My name is Leigh Gilmore and I am a 4th Year PhD Student in Environmental Engineering. I grew up in Grove Hill, Alabama and received my undergraduate degree from the University of Alabama in Civil Engineering, with a minor in Environmental Engineering. I started the graduate program at CU-Boulder in the fall of 2012.
Not only is the Environmental Engineering program at CU a top-ranked program, the culture and atmosphere was unlike any other program I had experienced. The professors and students were welcoming and inviting, and the thirst for knowledge was contagious. I wanted a program that promoted growth in all areas (research & knowledge acquisition, presentation skills, networking capability…just to name a few) and I felt CU did that. I also choose to study Environmental Engineering at CU-Boulder due to our department’s Engineering for Developing Communities Program. The EDC program here allowed me to combine my passion for engineering with my passion for people. In addition, the EDC program also offered a pathway to learn how to apply my practical engineering knowledge in appropriate cultural context to support my future professional work.
I am a member of American Water Works Association (AWWA) Rocky Mountain Section and will soon serve as a student representative on the AWWA Biological Drinking Water Treatment Committee. I serve as the Environmental Engineering representative for GSAC (Graduate Student Advisory Committee) at CU-Boulder, which aims to unite the graduate students among the CEAE disciplines. I am an assistant cross-country coach at Fairview High School in Boulder and I teach 3rd-5th grade Sunday School at my church, Cornerstone Boulder. I love riding horses, running, hiking, climbing, water/snow skiing and all things outdoors. A fun fact is that I have an identical twin sister who is in medical school in Alabama.
I am most looking forward to continuing my research on drinking water biological filtration and seeing the first-hand impacts my work has. I also cherish the friendships I have made in the program and look forward to making more!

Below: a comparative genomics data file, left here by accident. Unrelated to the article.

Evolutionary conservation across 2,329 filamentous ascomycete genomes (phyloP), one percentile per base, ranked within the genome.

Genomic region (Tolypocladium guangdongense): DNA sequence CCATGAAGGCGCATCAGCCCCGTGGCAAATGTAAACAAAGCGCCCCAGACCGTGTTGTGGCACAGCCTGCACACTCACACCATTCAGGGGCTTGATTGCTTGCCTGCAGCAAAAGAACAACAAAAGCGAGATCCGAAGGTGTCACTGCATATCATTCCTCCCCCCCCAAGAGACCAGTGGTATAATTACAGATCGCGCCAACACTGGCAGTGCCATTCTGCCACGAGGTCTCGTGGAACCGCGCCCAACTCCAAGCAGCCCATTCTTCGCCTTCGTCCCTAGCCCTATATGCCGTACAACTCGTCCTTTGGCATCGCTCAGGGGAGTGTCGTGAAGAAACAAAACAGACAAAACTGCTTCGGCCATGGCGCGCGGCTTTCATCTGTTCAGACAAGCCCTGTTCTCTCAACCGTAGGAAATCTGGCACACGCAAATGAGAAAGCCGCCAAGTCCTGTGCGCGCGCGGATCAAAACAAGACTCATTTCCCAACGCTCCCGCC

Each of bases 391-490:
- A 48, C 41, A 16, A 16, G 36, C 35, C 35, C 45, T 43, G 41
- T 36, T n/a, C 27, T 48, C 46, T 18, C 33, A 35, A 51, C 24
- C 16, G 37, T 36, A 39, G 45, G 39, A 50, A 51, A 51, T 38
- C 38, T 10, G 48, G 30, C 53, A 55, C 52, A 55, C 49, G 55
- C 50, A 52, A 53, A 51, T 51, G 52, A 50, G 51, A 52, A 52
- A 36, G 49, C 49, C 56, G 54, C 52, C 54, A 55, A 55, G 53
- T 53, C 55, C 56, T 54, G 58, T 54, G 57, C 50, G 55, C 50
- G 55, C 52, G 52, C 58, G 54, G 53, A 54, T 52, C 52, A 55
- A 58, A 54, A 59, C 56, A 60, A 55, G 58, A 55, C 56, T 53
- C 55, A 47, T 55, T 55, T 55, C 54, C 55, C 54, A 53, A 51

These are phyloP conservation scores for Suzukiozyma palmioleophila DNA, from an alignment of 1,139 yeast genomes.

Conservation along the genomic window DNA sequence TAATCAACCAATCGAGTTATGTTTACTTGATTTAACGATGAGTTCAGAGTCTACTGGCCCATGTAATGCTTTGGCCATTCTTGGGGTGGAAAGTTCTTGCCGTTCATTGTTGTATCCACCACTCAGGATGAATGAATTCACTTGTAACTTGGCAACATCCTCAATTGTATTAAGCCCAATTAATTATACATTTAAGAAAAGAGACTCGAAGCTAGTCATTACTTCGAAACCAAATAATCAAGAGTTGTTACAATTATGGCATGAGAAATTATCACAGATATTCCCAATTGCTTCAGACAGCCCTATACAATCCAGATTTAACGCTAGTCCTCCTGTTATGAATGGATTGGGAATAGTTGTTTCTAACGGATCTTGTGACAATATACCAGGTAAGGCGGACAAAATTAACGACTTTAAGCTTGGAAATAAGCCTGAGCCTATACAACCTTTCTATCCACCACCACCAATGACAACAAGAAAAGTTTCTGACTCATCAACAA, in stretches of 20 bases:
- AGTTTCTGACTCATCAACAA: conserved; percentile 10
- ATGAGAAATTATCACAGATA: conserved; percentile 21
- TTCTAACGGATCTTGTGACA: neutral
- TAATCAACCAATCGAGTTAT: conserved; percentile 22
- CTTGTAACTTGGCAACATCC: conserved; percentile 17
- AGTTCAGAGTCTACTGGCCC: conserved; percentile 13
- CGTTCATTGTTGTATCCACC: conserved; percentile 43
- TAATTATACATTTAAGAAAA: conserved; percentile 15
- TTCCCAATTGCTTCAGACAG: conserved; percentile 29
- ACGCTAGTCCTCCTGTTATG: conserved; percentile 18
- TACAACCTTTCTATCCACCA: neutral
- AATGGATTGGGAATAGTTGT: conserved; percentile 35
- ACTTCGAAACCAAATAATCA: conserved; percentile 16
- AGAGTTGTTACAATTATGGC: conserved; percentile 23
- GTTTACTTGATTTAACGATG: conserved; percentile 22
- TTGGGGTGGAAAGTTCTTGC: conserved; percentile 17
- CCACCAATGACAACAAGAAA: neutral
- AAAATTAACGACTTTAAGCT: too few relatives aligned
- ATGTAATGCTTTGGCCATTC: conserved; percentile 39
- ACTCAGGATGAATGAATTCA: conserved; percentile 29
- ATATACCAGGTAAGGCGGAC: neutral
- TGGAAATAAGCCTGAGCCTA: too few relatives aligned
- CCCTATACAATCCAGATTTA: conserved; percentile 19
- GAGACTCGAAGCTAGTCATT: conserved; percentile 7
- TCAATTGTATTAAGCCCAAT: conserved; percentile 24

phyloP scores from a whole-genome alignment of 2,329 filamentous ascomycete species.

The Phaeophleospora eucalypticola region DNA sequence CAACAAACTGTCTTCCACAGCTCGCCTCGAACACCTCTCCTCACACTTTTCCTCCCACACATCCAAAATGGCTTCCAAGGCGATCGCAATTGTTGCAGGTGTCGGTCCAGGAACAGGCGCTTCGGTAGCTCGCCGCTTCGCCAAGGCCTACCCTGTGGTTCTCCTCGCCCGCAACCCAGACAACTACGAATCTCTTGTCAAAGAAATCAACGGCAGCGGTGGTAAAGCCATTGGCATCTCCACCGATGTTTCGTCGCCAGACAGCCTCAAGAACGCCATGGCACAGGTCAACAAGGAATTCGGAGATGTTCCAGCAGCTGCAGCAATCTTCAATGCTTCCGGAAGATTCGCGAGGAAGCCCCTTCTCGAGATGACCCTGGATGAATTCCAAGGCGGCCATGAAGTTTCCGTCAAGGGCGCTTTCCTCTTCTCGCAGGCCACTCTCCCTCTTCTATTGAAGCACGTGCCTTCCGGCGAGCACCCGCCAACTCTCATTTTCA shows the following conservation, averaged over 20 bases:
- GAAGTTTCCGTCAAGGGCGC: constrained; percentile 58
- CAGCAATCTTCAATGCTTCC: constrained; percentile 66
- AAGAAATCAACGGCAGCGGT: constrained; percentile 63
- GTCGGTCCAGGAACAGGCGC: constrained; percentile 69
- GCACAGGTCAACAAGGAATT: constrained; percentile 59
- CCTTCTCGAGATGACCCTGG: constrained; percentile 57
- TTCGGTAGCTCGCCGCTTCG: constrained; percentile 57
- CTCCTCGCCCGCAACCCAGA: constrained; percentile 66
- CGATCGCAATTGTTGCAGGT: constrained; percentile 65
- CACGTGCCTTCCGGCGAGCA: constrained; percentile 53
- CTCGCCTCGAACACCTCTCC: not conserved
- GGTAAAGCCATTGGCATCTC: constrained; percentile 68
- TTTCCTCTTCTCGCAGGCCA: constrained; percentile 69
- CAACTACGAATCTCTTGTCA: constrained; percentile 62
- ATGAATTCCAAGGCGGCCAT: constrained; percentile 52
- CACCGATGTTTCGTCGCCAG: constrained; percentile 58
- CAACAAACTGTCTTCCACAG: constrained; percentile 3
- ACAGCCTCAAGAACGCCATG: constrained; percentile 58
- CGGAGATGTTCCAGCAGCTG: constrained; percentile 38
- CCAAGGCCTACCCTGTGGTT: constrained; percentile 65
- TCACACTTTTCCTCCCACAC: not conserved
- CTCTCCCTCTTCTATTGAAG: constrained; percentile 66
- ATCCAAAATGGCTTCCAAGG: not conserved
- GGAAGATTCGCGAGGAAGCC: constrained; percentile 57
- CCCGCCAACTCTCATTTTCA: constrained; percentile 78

Boulder, Colorado is absolutely beautiful! I love the running trails, the mountains, the bike paths, its proximity to the ski slopes, the mindset of people who live here, and the four seasons. Boulder, CO has more people with a Ph.D. per capita than any other city in America (so I am told) and this speaks to the intellectual culture of Boulder.
- In your research here at CU with Professor Summers and the DeRISK Center, what have you found most interesting and exciting?
The DeRISK (Design of Risk-reducing, Innovative-implementable Small-system Knowledge) works with small utilities to help solve problems they are currently facing. Growing up in a town of 1,500 people, I find working directly with the small utilities in this manner to be exhilarating and very satisfying work.
- What impact do you think your graduate research will have on the area of sustainability and environment? The world?
With the increasing awareness of carbon emissions and depleting fossil fuels, technologies are needed to meet the water-energy nexus in a sustainable way. I hope biological filtration can be a sustainable, improved technology to help meet this need and improve the sustainability of small drinking water systems. Biological filters can also be used in resource-scarce areas to help make potable water a reality to those without access to it.
- What advice do you offer to other students/undergrads who are thinking about pursuing a graduate degree, both specifically in your discipline and in general?
To prospective students: Follow your passions. “Where your talents and the needs of the world cross, there lies your vocation” (Aristotle). Graduate school is challenging, fun, exciting and enlightening. Figure out where your passions are and how they can help solve the needs of the world.
- You recently received an award at the RMWEA conference for Best Oral Presenter. Tell us about the conference, what your award was, and what your presentation was about.
I was awarded 1st Place for Oral Presentation at the 2015 RMSAWWA/RMWEA conference. The conference was the American Water Works Association Rocky Mountain Student Conference hosted by New Mexico State University in Las Cruces, NM. Graduate students throughout Rocky Mountain Region presented their graduate research and projects. My presentation centered on my research with biological filtration at the bench and pilot scales.
- Have you had any of your work published? If so, can you discuss one that you were most proud of/took the most away from?
So far, I have been a co-author on two papers. I am most proud of the work we did for the Sustainable Community Development paper with a local community, Westwood, Colorado. We were able to involve the stakeholders, meet a current need in a sustainable way, and combine practical engineering skills with compassion. I love working with people, so the ability to work with this community directly had a large impact on me. Through this work, I learned the importance of valuing and heeding stakeholders’ inputs and concerns when designing technologies they will use.
- Katherine Dowdell, K., T. Zearley, L. Gilmore and R. S. Summers, Assessing Biomass on Drinking Water Biotreatment Media: Developing a Relationship between ATP Luminescence and Phospholipid Biomass Analysis Methods, presented at AWWA Biological Treatment Symposium, March 2013, Denver CO.
- Aaron Brown, Elisa Teipel, Kaitlin Litchfield and Leigh Gilmore, Sustainable Community Development – Westwood Solar Furnace Project, presented at IEEE Global Humanitarian Technical Conference, October 2013, San Jose CA.
October 20th, 2015